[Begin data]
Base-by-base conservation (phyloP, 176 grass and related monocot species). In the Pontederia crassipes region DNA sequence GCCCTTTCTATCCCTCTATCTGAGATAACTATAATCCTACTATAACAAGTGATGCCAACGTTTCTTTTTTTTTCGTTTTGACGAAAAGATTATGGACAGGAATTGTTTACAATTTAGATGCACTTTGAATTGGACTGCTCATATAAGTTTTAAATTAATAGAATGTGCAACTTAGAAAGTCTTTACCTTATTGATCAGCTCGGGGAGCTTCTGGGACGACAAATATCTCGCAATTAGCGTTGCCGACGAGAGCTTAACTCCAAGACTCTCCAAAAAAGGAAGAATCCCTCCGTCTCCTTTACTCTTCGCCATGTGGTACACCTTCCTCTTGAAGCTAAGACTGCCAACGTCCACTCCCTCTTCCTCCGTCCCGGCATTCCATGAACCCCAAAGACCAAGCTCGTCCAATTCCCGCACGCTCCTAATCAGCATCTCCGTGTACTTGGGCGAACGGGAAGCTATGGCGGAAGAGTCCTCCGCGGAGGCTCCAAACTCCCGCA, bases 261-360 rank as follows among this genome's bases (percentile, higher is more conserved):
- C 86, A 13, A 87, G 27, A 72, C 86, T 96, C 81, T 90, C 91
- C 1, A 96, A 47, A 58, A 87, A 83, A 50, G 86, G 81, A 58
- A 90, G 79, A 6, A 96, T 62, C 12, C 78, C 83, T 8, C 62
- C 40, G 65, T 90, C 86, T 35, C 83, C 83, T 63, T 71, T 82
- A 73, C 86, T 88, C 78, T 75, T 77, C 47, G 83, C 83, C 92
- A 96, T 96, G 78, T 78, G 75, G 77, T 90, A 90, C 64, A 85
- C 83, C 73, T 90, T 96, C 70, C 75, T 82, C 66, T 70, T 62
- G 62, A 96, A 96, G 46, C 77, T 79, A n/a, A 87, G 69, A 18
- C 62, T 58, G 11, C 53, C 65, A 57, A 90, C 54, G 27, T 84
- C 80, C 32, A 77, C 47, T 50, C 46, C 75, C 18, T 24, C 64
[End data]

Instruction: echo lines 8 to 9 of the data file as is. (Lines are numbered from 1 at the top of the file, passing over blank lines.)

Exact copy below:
- C 83, C 73, T 90, T 96, C 70, C 75, T 82, C 66, T 70, T 62
- G 62, A 96, A 96, G 46, C 77, T 79, A n/a, A 87, G 69, A 18